Brett Favre, a Minnesota Viking — Finally!

Well, ever since former standout Green Bay Packer quarterback Brett Favre “retired,” there has been talk about him joining his arch-rival.  It’s been an on again, off again courtship, to say the least.  But last week Favre finally became a Minnesota Viking.

I must admit, I’m skeptical that Favre has still got it and can help turn the Vikings around.  For me rather, the whole Favre thing just brings back a lot of Vikings memories.

I guess in North Carolina most people these days follow the Panthers, but back when I was growing up here in the 1970s we Tar Heels didn’t have a pro team to cheer for — at least we didn’t have one in our backyard anyway.  So, for whatever reason, I became a Vikings fan. 

Maybe it was their purple uniforms, the reputation of the “Purple People-eaters” for defensive toughness, or maybe it was the fact that they simply had one of the best teams in the NFL when I was a kid, I don’t know — but I was a Vikings fan then and still am.

Of course, the thing about being a Vikings fan back in the ’70s was that you had to get used to the emotional rollercoaster of great victories but no Super Bowl rings — ’cause the Viks just couldn’t quite get the job done.  (And the last few decades they just haven’t been able to do the job at all.  Sometimes I think they lost their mojo when they went to that domed stadium in 1982!)       

The first year I followed the NFL and pulled for the Viks was 1969-70.  Their quarterback was an awesome, tough guy type named Joe Kapp, and he had a stellar season that year.  There were some incredible moments:  a great come-from-behind victory over the Rams in the playoffs and an amazing win over Detroit in the snow on Thanksgiving Day.  Kapp ultimately led Minnesota to Super Bowl IV, where they were heavily favored but suffered a disappointing loss to Kansas City, 23-7.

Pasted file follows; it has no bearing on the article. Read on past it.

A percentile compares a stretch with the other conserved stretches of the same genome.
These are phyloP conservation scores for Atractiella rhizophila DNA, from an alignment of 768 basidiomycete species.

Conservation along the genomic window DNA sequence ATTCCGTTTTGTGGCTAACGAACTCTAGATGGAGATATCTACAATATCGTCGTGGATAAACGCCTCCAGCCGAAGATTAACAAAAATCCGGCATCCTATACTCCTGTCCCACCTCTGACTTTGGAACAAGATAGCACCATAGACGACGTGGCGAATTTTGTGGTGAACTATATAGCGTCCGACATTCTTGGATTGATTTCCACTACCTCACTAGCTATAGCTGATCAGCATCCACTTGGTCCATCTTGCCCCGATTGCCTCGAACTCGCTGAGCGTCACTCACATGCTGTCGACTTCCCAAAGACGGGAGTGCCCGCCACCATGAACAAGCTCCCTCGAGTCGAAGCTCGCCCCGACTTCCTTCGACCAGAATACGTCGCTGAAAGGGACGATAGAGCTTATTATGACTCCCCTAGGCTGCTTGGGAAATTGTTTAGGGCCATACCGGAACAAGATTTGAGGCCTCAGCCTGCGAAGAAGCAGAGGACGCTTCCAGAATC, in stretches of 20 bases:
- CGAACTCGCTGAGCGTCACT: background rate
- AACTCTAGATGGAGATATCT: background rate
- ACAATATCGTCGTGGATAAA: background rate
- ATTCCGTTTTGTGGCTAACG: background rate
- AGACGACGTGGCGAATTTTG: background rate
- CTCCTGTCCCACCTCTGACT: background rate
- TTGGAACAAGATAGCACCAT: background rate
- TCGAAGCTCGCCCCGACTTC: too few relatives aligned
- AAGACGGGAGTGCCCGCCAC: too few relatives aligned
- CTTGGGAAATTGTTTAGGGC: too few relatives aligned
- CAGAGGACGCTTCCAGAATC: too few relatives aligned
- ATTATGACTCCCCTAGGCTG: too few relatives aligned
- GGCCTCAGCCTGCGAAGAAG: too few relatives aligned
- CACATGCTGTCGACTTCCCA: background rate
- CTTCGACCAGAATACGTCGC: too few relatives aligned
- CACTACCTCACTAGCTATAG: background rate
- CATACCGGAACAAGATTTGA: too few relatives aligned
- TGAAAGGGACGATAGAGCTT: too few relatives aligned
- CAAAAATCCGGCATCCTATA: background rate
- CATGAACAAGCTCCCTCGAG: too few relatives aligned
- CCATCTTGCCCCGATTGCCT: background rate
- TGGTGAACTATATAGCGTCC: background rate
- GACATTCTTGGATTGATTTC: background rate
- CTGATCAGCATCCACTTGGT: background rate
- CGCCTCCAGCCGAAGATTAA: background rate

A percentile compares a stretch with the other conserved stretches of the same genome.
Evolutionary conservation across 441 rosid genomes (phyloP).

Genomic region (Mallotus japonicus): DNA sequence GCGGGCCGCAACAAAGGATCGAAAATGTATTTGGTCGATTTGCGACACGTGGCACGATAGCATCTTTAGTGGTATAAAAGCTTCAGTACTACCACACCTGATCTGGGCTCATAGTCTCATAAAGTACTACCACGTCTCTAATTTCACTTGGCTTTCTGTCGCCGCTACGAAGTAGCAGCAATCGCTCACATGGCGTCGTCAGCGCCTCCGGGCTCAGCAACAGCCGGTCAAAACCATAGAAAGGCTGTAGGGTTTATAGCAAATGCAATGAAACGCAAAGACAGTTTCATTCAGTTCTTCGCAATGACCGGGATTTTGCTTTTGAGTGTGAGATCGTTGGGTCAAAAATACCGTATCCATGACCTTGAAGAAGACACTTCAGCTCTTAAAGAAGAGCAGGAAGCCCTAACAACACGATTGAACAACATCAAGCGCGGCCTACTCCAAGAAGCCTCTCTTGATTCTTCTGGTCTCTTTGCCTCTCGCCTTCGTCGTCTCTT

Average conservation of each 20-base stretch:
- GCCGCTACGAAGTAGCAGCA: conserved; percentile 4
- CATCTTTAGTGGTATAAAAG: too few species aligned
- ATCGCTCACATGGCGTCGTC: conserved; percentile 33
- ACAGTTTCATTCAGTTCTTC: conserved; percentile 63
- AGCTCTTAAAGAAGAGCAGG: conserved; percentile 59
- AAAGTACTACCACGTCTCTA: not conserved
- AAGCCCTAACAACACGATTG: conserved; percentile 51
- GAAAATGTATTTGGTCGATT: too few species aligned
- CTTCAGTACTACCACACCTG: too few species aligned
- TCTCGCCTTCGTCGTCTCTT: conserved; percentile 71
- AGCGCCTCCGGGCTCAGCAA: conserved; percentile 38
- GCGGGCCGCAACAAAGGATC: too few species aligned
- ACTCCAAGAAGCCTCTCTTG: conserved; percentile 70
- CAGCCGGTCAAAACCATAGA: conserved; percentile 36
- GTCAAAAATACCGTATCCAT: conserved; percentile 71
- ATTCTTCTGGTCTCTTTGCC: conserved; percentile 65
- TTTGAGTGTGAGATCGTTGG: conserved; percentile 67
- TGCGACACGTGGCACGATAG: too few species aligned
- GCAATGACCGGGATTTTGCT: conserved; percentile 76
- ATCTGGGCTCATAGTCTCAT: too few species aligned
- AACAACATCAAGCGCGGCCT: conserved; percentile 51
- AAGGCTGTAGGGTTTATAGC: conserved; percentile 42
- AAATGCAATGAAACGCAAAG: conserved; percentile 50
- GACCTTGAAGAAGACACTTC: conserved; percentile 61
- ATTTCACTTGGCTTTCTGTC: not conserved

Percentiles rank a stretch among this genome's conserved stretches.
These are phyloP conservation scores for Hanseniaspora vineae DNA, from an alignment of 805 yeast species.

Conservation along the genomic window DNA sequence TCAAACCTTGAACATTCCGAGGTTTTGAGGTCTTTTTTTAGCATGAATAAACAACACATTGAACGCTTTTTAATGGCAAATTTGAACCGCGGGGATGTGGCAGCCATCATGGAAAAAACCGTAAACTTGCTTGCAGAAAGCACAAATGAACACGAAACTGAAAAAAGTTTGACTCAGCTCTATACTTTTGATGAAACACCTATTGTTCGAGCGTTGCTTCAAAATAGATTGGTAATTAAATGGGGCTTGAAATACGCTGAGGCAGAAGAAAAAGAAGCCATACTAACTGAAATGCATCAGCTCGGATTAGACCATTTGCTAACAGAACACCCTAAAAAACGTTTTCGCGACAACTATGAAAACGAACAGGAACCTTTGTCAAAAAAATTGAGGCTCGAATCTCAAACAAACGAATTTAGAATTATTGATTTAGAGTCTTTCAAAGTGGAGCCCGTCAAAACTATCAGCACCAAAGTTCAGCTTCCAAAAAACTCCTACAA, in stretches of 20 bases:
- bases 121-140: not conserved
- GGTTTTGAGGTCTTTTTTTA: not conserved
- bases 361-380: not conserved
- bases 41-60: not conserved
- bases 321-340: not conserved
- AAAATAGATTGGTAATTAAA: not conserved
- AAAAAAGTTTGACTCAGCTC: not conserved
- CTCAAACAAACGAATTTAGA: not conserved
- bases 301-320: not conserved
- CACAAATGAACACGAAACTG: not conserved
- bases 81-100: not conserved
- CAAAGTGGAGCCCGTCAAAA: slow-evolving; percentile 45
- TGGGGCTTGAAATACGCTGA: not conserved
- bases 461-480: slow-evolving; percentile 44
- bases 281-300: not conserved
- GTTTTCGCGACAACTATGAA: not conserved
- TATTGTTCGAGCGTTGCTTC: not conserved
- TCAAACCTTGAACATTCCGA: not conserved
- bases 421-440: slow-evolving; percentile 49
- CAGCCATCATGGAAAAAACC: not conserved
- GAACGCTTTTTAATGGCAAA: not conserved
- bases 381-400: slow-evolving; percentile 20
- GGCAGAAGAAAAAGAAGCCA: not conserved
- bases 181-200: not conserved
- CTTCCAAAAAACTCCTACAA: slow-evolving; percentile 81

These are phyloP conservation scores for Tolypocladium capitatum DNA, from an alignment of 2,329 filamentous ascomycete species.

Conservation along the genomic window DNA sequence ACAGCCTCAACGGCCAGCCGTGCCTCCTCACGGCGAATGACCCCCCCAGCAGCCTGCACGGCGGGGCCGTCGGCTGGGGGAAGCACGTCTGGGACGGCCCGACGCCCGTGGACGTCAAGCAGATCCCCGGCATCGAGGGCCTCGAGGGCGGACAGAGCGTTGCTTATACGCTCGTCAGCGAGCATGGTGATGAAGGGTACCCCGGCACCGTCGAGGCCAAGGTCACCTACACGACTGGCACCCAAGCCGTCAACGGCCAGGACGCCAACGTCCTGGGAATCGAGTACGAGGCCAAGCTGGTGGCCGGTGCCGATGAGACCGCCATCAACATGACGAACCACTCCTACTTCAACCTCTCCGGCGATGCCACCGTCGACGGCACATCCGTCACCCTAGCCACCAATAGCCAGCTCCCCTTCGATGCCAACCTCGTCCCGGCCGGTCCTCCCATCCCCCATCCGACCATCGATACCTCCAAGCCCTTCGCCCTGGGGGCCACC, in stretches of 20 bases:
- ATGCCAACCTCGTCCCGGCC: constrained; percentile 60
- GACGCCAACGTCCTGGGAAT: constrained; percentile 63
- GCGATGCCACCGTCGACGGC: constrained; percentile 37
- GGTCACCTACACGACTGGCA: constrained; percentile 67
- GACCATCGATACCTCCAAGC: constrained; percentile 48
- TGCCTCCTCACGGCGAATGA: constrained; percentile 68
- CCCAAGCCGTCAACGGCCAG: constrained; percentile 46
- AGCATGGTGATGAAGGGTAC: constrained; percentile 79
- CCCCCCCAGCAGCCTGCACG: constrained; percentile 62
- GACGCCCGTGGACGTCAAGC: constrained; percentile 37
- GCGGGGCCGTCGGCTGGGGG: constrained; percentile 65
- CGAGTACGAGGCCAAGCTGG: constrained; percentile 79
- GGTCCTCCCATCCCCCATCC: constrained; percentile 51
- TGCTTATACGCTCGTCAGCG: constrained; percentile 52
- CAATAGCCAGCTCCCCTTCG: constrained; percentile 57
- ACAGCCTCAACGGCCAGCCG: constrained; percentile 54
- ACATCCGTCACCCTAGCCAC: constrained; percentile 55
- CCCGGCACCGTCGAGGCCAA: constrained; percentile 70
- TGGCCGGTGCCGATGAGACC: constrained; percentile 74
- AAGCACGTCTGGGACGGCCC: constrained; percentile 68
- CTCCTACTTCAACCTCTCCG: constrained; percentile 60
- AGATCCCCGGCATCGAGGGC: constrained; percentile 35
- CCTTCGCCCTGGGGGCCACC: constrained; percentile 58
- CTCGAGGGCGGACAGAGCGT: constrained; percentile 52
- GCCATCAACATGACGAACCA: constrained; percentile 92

Then quarterback Fran Tarkenton returned to the Vikings (in ’72 I think), and after he settled in they had a run of really good seasons, though of course they were never able to win a Super Bowl, losing the big one three times to the Dolphins (’74), Steelers (’75) and Raiders (’77).  And who could forget the great team that lost to Dallas with that “Hail Mary” pass in the first round of the playoffs in 1975?     

Returning to the here and now, I think the thing Brett Favre represents to old Vikings fans like me — and maybe young ones too — is another shot at a Super Bowl ring.  Just as we looked to quarterbacks such as Kapp and Tarkenton to make the difference 35-40 years ago, today we look to Favre.

But it’s a long shot, I know, especially with Favre now 39 years old.  And it comes as a real shock for me to realize that he was born (October 1969) during the season Kapp and the Viks had their great run!

Anyway, if the Favre story has peaked your interest in him, you may want to check out Brett Favre:  The Tribute by Sports Illustrated or Favre:  the Man, the Legend, edited by Joe Funk. 

Greensboro Public Library’s holdings also include plenty of recent books on pro football generally, including:  The Paolantonio Report:  The Most Overrated and Underrated Players, Teams, Coaches, and Moments in NFL History by Sal Paolantonio with Rueben Frank; That First Season:  How Vince Lombardi Took the Worst Team in the NFL and Set It On the Path to Glory by John Eisenberg (on order); War Without Death:  A Year of Extreme Competition in Pro Football’s NFC East by Mark Maske; Brand NFL:  Making and Selling America’s Favorite Sport by Michael Oriard; Pro Football’s Fifty Toughest Players by Neil Reynolds; Tailgating, Sacks, and Salary Caps:  How the NFL Became the Most Successful Sports League in Sports History by Mark Yost; The Long Snapper:  A Second Chance, a Super Bowl, a Lesson for Life by Jeffrey Marx; Uncommon:  Finding Your Path to Significance by Tony Dungy with Nathan Whitaker; The Score Takes Care of Itself:  My Philosophy of Leadership by Bill Walsh with Steve Jamison and Craig Walsh (on order); and The Glory Game:  How the 1958 NFL Championship Changed Football Forever by Frank Gifford with Peter Richmond.

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